Global warning: why is the planet feverish?
But if researchers have any hope of predicting the climate, they need to learn how to separate the natural from the artificial effects that set the planet's thermostat. Two teams now report new insights into Earth's indigenous climate.
Michael E. Schlesinger and Navin Ramankutty of the University of Illinois at Urbana-Champaign detected hints of a natural pattern by studying the record of global average temperatures from 1858 to 1992. Earth has warmed by 0.5 degrees C during this period, but researchers have long puzzled over the uneven rate of change. Temperatures rose quickly in the early third of this century, then leveled off from 1940 to 1975 before starting to climb steeply in the 1980s.
Climate experts suspect that rising concentrations of carbon dioxide and other greenhouse gases have caused some of the global warming, but they cannot explain what stalled that trend for 35 years. Schlesinger and Ramankutty may have an explanation for the unsteady rise. The two used a sophisticated statistical technique to analyze the global record after first subtracting two major human factors: greenhouse warming and the cooling from sulfur pollution.
The remaining temperature changes display a natural oscillation with a period of roughly 70 years. When combined with the steady warming from greenhouse gases, this oscillation caused global temperatures to level off in mid-century, The researchers report their findings in the Feb. 24 NATURE.
Some scientists had previously suggested that the decade-to-decade variations within the temperature record stem from random fluctuations within the climate -- the equivalent of white noise. Others blame the climate wiggles on the sun, suggesting that solar energy might wax and wane by a substantial amount over decades. But Schlesinger and Ramankutty's findings back a different explanation.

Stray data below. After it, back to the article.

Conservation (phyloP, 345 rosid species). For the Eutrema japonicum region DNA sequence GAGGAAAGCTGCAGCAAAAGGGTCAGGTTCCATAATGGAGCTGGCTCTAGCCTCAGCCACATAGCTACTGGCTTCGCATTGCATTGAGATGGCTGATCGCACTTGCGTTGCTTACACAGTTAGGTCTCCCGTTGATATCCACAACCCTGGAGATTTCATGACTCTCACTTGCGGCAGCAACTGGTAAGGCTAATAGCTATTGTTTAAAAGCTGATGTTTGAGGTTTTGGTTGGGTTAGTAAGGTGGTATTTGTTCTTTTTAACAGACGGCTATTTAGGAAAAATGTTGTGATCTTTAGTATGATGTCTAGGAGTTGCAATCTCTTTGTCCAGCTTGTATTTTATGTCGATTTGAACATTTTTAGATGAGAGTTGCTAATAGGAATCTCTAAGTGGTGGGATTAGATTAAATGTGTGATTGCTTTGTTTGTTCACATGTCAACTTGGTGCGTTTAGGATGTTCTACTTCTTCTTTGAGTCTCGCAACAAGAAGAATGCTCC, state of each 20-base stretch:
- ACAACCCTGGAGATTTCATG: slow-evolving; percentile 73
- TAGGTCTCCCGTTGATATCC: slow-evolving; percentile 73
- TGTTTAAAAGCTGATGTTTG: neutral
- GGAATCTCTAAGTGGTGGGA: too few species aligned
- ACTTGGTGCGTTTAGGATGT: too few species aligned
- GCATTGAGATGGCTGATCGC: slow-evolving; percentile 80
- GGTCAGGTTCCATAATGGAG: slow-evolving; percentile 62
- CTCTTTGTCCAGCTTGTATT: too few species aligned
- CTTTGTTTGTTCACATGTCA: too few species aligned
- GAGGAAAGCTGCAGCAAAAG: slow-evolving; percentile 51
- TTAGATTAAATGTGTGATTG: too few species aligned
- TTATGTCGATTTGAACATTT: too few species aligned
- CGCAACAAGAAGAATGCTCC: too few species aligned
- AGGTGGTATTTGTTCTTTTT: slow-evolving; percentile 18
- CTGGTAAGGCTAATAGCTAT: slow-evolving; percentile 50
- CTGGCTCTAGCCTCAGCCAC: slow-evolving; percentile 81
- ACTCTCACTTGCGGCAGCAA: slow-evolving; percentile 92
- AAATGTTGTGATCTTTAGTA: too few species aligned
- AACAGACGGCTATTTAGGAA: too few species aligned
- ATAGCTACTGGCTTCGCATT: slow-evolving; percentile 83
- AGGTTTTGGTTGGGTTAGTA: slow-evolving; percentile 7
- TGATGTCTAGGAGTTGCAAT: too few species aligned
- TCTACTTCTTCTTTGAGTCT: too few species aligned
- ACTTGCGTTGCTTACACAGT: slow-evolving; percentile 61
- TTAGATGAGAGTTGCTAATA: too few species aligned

If solar or random fluctuations caused the temperature swings, they would affect both hemispheres. But the 70-year-long temperature oscillation appears only in the Northern Hemisphere, particularly in the North Atlantic.
This finding ties in with recent discoveries in oceanography, which suggest that a major current in the North Atlantic plays an important climatic role. By speeding and slowing, this current alters the amount of heat shuttled from the tropics to the Arctic. Schlesinger and Ramankutty suggest that such oceanic changes powered the 70-year temperature oscillation.
The new findings have intrigued other researchers; however, they caution against inferring too much from a temperature record only 140 years long. "It's difficult to be very definitive about oscillations when you're talking about one that is half as long as the period of record," says James Hansen of the NASA Goddard Institute for Space Studies in New York City,
Whereas Schlesinger and Ramankutty focused on natural climatic variations, another recent study investigated whether greenhouse gases caused the recent temperature rise. Ronald J. Stouffer and colleagues from the National Oceanic and Atmospheric Administration in Princeton, N.J., used a sophisticated computer model to simulate a 1,000-year span of climate history, The model did not include the effects of greenhouse gas pollution. Although warming and cooling trends appeared in the simulation, none lasted as long as the observed temperature rise, the researchers report in the Feb. 17 NATURE. The results therefore suggest that the current warming stems from human influences or some other factor not in the model.
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|Title Annotation:||studies indicate fluctuations in temperature record and current warming trend due to human rather than natural influences|
|Article Type:||Brief Article|
|Date:||Feb 26, 1994|
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